September 6, 2016 at 11:56 am

CLJC & MPA Alum | Farley, VP of Legal and Government Affairs for Ohio Insurance Institute

Center for Law, Justice & Culture Alumni Spotlight

Michael Farley earned a Master of Public Administration degree from the College of Arts & Sciences at Ohio University in 2007.  He then went on to join the Ohio Insurance Institute (OII) as Vice President of Legal and Government Affairs.

What brought you to Ohio University?

Michael Farley

Michael Farley

I had long heard of the tremendous reputation of Ohio University. I was researching graduate programs and I really liked the Executive Master of Public Administration program. The flexibility and rigor encompassing multiple disciplines inside of public administration (like nonprofit, public finance, leadership etc) attracted me to the program. The faculty is the best! As soon as I spent my first night in class—I knew I made the right choice.

What is your current occupation? Explain what you do in a typical day.

Currently, I am the Vice President of Legal and Government Affairs for the Ohio Insurance Institute. The Ohio Insurance Institute is the trade association representing the property casualty insurance industry in Ohio. In my role, I am the lead lobbyist interacting with the executive and legislative branches of state government. I also serve as in-house counsel, so I provide legal support to the operation of the OII. State trade associations are very critical for the insurance industry, as state government is the primary regulator of insurance.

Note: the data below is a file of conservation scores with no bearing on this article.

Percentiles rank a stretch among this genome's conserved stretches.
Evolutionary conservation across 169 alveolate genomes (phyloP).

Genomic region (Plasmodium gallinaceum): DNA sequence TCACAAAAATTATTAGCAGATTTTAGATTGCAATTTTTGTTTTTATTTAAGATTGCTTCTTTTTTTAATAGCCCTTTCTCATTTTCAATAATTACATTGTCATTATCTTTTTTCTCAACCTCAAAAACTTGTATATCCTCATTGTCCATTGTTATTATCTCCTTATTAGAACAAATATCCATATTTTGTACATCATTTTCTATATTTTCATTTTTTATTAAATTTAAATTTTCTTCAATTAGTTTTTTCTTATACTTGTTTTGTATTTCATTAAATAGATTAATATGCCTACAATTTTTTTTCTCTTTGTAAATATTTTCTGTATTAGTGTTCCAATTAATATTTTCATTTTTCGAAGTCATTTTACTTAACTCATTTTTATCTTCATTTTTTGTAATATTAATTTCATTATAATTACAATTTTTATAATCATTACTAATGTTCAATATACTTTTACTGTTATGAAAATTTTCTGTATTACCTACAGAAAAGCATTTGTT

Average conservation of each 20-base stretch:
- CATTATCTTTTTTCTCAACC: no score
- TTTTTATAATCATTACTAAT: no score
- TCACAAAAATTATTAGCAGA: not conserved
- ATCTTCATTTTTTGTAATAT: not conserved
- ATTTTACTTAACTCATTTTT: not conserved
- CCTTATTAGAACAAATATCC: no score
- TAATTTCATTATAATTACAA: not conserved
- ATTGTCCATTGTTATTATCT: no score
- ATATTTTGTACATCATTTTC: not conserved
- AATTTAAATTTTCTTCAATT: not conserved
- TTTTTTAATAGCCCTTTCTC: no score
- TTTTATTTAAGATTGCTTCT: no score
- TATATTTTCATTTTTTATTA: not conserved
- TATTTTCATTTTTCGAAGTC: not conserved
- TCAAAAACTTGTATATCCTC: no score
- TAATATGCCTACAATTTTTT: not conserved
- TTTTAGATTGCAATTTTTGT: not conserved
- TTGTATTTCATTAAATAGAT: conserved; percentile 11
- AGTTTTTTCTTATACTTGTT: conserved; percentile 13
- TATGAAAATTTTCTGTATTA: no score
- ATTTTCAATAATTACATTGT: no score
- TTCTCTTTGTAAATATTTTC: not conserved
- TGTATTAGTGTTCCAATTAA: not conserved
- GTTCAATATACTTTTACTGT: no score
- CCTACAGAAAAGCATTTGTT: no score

How did you become interested in that field? Was there a particular topic or field of law that got you interested in it in the first place?

This question evokes three fields of interest: law, insurance, and politics. I became interested in politics when I ran President Reagan’s reelection campaign for my first grade class—and have been a political nerd ever since. When you watch hours of C-Span as a kid, you necessarily develop an interest in the law. My interest in insurance came about when I went to work for a state representative who was a leader on the Ohio House Insurance Committee. Sometimes, one gets lucky and in this case I got lucky to find insurance public policy. I am an administrative law attorney, insurance attorney, and corporate attorney. In my MPA program, I very much enjoyed public finance courses, nonprofit management courses, and the classes that required strategic thought and introduced concepts like “public value.” I consider myself a lawyer specializing in government relations that loves corporate and insurance law.

What’s your favorite part of your position? What are you passionate about?

My favorite part of my current position is identifying problems and working collaboratively to develop solutions to problems—this is the essence of being an attorney. I am passionate about advancing my clients’ interests and doing so with integrity, honesty, and tenacity. It is great that by assisting in promoting a strong insurance market, I get to help protect people’s futures (when they buy personal insurance lines products), help businesses grow (when they are able to secure commercial insurance), and help people maintain quality jobs (the insurance industry is a significant employer in Ohio).